Unhealthy food tends to be much cheaper than healthier food. At the same time, billions of people are suffering from diabetes and heart disease that could be improved through a healthy diet. So a team of researchers thought why not treat diet as a treatment?
“We know that food insecurity impacts health through several important pathways, including overall dietary quality, but also through stress and anxiety, mental health and tradeoffs between paying for food and other basic needs such as housing costs, utilities and medications,” said Kurt Hager, who completed these analyses while a doctoral student at the Friedman School of Nutrition Science and Policy at Tufts University in Boston.
“These results indicate produce prescriptions may lay an important foundation for improved health and well-being.”
In this type of program, doctors prescribe fruits and vegetables using electronic cards or vouchers. These vouchers enable patients to access healthy fruits and veggies for free or at discounted prices.
It's not the first time produce prescription programs have been designed. Several small-scale prescription programs were trialed in the US, but this is the largest analysis of this sort, pooling data from 22 such programs in 12 states. Overall, they looked at 3,881 participants, including 2,064 adults and 1,817 children. All participants were at risk for poor cardiometabolic health (or already developed poor cardiometabolic health).
Prescribing healthy food
Study participants received a median of $63 per month to purchase produce at local stores and farmers markets. Additionally, participants also attended nutrition classes. Programs lasted from 4 to 10 months. Researchers also had participants complete questionnaires regarding vegetable consumption, food insecurity and health status, and carried out testing of blood pressure, weight, and blood sugar.
The results showed a consistent improvement across participants. For instance:
- Adults were 62% more likely and children were more than twice as likely to report better health status by the time of program completion;
- Average body mass index (BMI) decreased by 0.52. For comparison, an ideal BMI is usually considered between 18 to 24 units, while an overweight BMI is usually considered around 24-28;
- Adults increased their intake of fruits and vegetables per day by under one cup (0.85 cups) per day. In children, the intake of fruits and vegetables increased by 0.26 cups per day;
- Systolic blood pressure decreased by more than 8 millimeters of mercury (mmHg), while diastolic blood pressure decreased by nearly 5 mmHg among adults who had high blood pressure at enrollment in the study. For reference, an ideal blood pressure is considered to be between 90/60mmHg and 120/80mmHg (systolic/diastolic pressure).
- Blood sugar decreased by 0.29 to 0.58 percentage points among adults with diabetes.
- Overall, participants were around 33% less likely to report food insecurity after completing the programs compared to before the programs.
This shows that such programs can help by improving both food security and overall health, the researchers conclude.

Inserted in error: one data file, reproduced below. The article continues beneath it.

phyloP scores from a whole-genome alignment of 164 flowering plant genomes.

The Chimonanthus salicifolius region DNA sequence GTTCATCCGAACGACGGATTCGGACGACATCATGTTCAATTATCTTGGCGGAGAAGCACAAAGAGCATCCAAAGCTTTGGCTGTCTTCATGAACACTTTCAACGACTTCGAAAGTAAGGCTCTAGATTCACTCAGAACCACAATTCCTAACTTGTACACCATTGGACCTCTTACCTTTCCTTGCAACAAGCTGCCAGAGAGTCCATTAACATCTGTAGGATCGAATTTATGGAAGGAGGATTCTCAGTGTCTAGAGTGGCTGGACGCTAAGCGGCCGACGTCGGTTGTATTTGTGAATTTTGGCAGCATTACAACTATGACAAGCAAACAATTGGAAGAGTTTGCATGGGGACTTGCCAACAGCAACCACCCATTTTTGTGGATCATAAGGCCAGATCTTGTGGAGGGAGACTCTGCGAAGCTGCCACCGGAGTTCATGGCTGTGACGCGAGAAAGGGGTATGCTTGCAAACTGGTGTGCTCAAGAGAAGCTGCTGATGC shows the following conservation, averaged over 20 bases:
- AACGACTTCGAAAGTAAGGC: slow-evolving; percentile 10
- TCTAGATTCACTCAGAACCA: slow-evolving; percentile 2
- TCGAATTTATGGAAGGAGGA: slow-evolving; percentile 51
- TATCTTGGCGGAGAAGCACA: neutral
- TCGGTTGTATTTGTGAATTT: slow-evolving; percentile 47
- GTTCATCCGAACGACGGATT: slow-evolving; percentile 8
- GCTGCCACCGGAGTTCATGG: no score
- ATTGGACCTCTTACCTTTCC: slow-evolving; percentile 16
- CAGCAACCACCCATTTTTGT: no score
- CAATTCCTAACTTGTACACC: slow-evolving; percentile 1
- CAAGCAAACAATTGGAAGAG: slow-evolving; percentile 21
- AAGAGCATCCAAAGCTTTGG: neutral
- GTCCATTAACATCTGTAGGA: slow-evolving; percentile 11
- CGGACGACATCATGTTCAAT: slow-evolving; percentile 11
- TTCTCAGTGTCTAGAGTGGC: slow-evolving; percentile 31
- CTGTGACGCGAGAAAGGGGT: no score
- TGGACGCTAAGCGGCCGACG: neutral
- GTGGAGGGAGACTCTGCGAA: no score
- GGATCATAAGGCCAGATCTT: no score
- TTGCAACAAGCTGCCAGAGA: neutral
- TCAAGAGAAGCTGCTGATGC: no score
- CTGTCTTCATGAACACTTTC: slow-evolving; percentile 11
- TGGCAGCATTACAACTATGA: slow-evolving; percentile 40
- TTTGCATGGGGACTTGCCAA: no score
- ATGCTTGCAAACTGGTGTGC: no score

"Poor nutrition and nutrition insecurity are major drivers of chronic disease globally, including cardiometabolic conditions like Type 2 diabetes and their cardiovascular consequences, including heart failure, heart attack and stroke," Dr. Mitchell Elkind, chief clinical science officer of the American Heart Association and a tenured professor of neurology and epidemiology at Columbia University, said in a news release. "This analysis of produce prescription programs illustrates the potential of subsidized produce prescriptions to increase consumption of nutritious fruits and vegetables, reduce food insecurity and, hopefully, improve subjective and objective health measures."
Getting people to eat healthier
Part of the reason why unhealthy food is so cheap in the first place is that the health damage it causes in the health long term is not included in its price. In economy, this is called an externality — an external effect that is not included in the price. If this were taxed (like alcohol and cigarettes are taxed for having a health effect, for instance), healthy food could become more affordable.
Instead of taxing food, another way of going about it would be to subsidize healthy products. In this particular case, healthy food was subsidized only for people with a specific health problem or risk. Whether or not this type of effort can be scaled to a larger population remains to be seen, but the results are encouraging. Researchers now want to carry out larger studies to assess the approach of prescribing fruits and vegetables on larger and different communities.
"Future research will need to include randomized controlled trials to offset any potential bias and prove more rigorously the benefits of produce prescription programs," Elkind added. "The American Heart Association's new Food Is Medicine Initiative will be focused on supporting such trials."
In the US alone, 37.3 million Americans (about 1 in 10) have diabetes. About 1 in 5 people with diabetes don't know they have it. Also in the US, around 42% of all adults are overweight or obese. To make matters even worse, food insecurity is linked to increased heart risk for people with peripheral artery disease and one in three stroke survivors in the U.S. faces food insecurity.